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Unravel The Riddles Of Medieval Masons

8 February 2008

Masons’ marks are among the most enigmatic features of Scotland’s medieval churches, castles and bridges. They were the symbolic signatures which master masons cut into the stone wherever they worked. But little else is known about the identities and life stories of these men who played such an important role in creating the country’s most cherished historic buildings from the Middle Ages to the 18th century.

Historic Scotland is supporting a project aimed at recording masons’ marks in Aberdeenshire, Moray and Angus. Creating a database including all the marks in these areas may make it possible to follow the movements of individual men as they moved from one project to the next.

Moira Greig, Aberdeenshire Council archaeologist, said: “We are calling on local history and heritage societies to help us by searching out and recording masons’ marks at medieval buildings across the area.

“I’m delighted to say that Historic Scotland is helping out by waiving the entry fee at a number of properties for groups taking part in the project.

“We hope this project will help us to discover more about a group of people who gave us so much, but about whom there are few written records.”

The sites include Corgarff, Huntly, Edzell and Kildrummy castles, Spynie Palace and Arbroath Abbey.  The project might also help solve some important archaeological riddles.

Peter Yeoman, Historic Scotland senior archaeologist, said: “Many medieval buildings are difficult to date but masons’ marks can sometimes give valuable clues because the same ones may appear at a number of sites.

“If we know when the building activity took place at one of them, then that can help a great deal with the undated ones.”

However, the evidence has to be treated with care as there may have been more than one phase of building. There is also debate about whether the same mark may sometimes have passed from father to son. The exact function of the marks is not yet fully understood, but was probably a way of showing who had done what so they could be properly paid.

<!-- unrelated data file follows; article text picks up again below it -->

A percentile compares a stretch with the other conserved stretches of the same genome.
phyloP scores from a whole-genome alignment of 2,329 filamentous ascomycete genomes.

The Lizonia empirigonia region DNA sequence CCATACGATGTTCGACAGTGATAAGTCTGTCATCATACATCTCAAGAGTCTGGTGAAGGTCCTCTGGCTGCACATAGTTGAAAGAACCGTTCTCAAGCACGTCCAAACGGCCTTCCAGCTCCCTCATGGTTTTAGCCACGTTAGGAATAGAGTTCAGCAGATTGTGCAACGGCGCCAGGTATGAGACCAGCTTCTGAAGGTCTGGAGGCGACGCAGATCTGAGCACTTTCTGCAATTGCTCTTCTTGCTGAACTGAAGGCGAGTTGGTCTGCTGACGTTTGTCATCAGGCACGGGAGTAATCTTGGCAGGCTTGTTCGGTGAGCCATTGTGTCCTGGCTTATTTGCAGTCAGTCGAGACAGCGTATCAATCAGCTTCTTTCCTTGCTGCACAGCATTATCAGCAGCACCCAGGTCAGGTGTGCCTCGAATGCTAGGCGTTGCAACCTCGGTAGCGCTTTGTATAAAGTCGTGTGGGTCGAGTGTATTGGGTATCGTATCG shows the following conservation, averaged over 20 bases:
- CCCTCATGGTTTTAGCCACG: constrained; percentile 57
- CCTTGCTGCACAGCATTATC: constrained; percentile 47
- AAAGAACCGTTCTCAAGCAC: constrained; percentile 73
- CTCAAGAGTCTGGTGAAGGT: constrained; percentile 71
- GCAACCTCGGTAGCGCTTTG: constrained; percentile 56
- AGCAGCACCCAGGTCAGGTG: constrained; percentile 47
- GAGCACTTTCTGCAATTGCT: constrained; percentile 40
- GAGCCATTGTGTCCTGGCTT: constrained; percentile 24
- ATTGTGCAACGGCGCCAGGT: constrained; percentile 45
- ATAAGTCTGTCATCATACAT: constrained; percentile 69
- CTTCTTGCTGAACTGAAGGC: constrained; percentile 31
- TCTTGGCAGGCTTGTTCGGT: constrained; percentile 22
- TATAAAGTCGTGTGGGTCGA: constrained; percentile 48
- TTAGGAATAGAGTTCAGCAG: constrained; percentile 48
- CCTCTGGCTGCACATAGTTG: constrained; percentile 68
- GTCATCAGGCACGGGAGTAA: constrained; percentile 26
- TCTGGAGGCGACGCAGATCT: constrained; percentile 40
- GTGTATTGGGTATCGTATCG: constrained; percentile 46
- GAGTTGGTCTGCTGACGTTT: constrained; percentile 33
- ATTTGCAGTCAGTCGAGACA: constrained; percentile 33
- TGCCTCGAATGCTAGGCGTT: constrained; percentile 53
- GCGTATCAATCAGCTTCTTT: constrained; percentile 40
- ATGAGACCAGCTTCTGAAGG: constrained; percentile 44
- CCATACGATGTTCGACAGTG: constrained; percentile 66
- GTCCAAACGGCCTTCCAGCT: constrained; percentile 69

Some groups have already started work and others have said they want to take part. If the project is a success it is hoped that it might be rolled out elsewhere in Scotland. The project has already yielded impressive results after Aberdeenshire Council’s roads department allowed a survey to be carried out during repairs to the Lower Northwater Bridge between Angus and Aberdeenshire north of Montrose.

The A-listed structure, dated 1770-77, was found to have 283 mason’s marks on one span and 362 on another. In this case the council commissioned Murray Archaeology Services to conduct the survey. A breakdown of the marks show that they belong to 16 different masons.


Notes for editors
  • For further information about the project contact Moira Greig on 01224 664726 or communications officer Neil Moir on 01224 664514.
  • The project is believed to be the largest of its kind attempted in Scotland.
  • The idea was inspired by the work of Joachim Zeune who showed the value of using masons’ marks to help date many castles in Scotland.
  • All recording will take place using techniques that will not cause damage to stonework. This includes photography and pencil rubbings.
  • Special recording forms, and advice on best-practice, will be provided to all those taking part.

For further information


Matthew Shelley
Historic Scotland
Marketing and Media
0131 668 8734
matthew.shelley@scotland.gsi.gov.uk